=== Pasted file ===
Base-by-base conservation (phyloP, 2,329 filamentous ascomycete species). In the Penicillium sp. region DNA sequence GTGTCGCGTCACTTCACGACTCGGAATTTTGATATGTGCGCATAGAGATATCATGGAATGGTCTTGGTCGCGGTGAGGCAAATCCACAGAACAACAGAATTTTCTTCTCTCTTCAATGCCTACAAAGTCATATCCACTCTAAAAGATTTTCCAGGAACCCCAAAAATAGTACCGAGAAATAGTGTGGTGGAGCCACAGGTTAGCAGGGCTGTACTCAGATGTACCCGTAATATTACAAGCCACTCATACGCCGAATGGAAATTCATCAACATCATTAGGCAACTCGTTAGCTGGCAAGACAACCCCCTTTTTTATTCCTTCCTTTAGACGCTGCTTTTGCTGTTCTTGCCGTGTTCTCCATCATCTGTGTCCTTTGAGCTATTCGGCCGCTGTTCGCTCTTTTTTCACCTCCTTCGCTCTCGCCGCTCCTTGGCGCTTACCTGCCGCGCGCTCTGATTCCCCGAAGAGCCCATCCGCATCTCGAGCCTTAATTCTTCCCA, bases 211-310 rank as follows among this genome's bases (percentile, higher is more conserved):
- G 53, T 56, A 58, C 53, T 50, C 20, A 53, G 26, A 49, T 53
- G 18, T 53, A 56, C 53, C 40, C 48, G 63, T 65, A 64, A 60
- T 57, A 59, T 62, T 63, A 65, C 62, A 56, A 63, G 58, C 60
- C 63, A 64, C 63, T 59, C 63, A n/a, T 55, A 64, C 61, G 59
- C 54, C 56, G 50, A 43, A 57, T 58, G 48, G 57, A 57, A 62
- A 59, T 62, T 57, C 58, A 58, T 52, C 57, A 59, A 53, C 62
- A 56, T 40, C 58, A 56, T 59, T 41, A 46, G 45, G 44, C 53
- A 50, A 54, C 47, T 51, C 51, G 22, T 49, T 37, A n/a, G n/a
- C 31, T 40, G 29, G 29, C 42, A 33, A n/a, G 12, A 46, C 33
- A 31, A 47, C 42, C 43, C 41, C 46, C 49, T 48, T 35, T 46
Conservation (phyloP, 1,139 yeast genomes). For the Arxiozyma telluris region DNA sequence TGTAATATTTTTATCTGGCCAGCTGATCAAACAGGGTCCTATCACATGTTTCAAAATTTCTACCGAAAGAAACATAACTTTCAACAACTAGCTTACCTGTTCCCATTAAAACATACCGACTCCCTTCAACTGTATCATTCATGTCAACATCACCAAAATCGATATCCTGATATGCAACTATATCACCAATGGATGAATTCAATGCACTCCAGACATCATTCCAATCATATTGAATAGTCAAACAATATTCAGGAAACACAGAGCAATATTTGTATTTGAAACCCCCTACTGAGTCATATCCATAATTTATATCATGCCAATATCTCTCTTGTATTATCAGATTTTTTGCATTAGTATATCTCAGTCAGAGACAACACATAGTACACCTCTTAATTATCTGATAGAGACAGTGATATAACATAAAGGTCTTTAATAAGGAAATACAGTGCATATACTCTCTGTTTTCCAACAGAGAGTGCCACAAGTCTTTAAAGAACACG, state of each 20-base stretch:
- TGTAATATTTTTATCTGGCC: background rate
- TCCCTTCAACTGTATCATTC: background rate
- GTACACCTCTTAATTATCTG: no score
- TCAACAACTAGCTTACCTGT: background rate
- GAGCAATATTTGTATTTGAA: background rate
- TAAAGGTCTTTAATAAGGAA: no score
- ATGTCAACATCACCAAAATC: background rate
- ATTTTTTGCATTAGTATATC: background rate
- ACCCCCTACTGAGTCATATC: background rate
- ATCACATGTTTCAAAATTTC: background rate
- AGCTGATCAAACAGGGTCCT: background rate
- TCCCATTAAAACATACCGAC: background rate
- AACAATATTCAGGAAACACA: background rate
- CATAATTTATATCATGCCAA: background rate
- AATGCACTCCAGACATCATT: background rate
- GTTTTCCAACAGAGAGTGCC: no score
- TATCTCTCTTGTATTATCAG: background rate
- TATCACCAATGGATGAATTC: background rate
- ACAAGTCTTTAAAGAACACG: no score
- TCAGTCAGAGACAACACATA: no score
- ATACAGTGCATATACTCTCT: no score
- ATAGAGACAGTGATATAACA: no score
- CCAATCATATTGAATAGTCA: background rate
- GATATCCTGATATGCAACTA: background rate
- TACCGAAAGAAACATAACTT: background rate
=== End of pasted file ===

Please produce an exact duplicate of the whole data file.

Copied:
Base-by-base conservation (phyloP, 2,329 filamentous ascomycete species). In the Penicillium sp. region DNA sequence GTGTCGCGTCACTTCACGACTCGGAATTTTGATATGTGCGCATAGAGATATCATGGAATGGTCTTGGTCGCGGTGAGGCAAATCCACAGAACAACAGAATTTTCTTCTCTCTTCAATGCCTACAAAGTCATATCCACTCTAAAAGATTTTCCAGGAACCCCAAAAATAGTACCGAGAAATAGTGTGGTGGAGCCACAGGTTAGCAGGGCTGTACTCAGATGTACCCGTAATATTACAAGCCACTCATACGCCGAATGGAAATTCATCAACATCATTAGGCAACTCGTTAGCTGGCAAGACAACCCCCTTTTTTATTCCTTCCTTTAGACGCTGCTTTTGCTGTTCTTGCCGTGTTCTCCATCATCTGTGTCCTTTGAGCTATTCGGCCGCTGTTCGCTCTTTTTTCACCTCCTTCGCTCTCGCCGCTCCTTGGCGCTTACCTGCCGCGCGCTCTGATTCCCCGAAGAGCCCATCCGCATCTCGAGCCTTAATTCTTCCCA, bases 211-310 rank as follows among this genome's bases (percentile, higher is more conserved):
- G 53, T 56, A 58, C 53, T 50, C 20, A 53, G 26, A 49, T 53
- G 18, T 53, A 56, C 53, C 40, C 48, G 63, T 65, A 64, A 60
- T 57, A 59, T 62, T 63, A 65, C 62, A 56, A 63, G 58, C 60
- C 63, A 64, C 63, T 59, C 63, A n/a, T 55, A 64, C 61, G 59
- C 54, C 56, G 50, A 43, A 57, T 58, G 48, G 57, A 57, A 62
- A 59, T 62, T 57, C 58, A 58, T 52, C 57, A 59, A 53, C 62
- A 56, T 40, C 58, A 56, T 59, T 41, A 46, G 45, G 44, C 53
- A 50, A 54, C 47, T 51, C 51, G 22, T 49, T 37, A n/a, G n/a
- C 31, T 40, G 29, G 29, C 42, A 33, A n/a, G 12, A 46, C 33
- A 31, A 47, C 42, C 43, C 41, C 46, C 49, T 48, T 35, T 46
Conservation (phyloP, 1,139 yeast genomes). For the Arxiozyma telluris region DNA sequence TGTAATATTTTTATCTGGCCAGCTGATCAAACAGGGTCCTATCACATGTTTCAAAATTTCTACCGAAAGAAACATAACTTTCAACAACTAGCTTACCTGTTCCCATTAAAACATACCGACTCCCTTCAACTGTATCATTCATGTCAACATCACCAAAATCGATATCCTGATATGCAACTATATCACCAATGGATGAATTCAATGCACTCCAGACATCATTCCAATCATATTGAATAGTCAAACAATATTCAGGAAACACAGAGCAATATTTGTATTTGAAACCCCCTACTGAGTCATATCCATAATTTATATCATGCCAATATCTCTCTTGTATTATCAGATTTTTTGCATTAGTATATCTCAGTCAGAGACAACACATAGTACACCTCTTAATTATCTGATAGAGACAGTGATATAACATAAAGGTCTTTAATAAGGAAATACAGTGCATATACTCTCTGTTTTCCAACAGAGAGTGCCACAAGTCTTTAAAGAACACG, state of each 20-base stretch:
- TGTAATATTTTTATCTGGCC: background rate
- TCCCTTCAACTGTATCATTC: background rate
- GTACACCTCTTAATTATCTG: no score
- TCAACAACTAGCTTACCTGT: background rate
- GAGCAATATTTGTATTTGAA: background rate
- TAAAGGTCTTTAATAAGGAA: no score
- ATGTCAACATCACCAAAATC: background rate
- ATTTTTTGCATTAGTATATC: background rate
- ACCCCCTACTGAGTCATATC: background rate
- ATCACATGTTTCAAAATTTC: background rate
- AGCTGATCAAACAGGGTCCT: background rate
- TCCCATTAAAACATACCGAC: background rate
- AACAATATTCAGGAAACACA: background rate
- CATAATTTATATCATGCCAA: background rate
- AATGCACTCCAGACATCATT: background rate
- GTTTTCCAACAGAGAGTGCC: no score
- TATCTCTCTTGTATTATCAG: background rate
- TATCACCAATGGATGAATTC: background rate
- ACAAGTCTTTAAAGAACACG: no score
- TCAGTCAGAGACAACACATA: no score
- ATACAGTGCATATACTCTCT: no score
- ATAGAGACAGTGATATAACA: no score
- CCAATCATATTGAATAGTCA: background rate
- GATATCCTGATATGCAACTA: background rate
- TACCGAAAGAAACATAACTT: background rate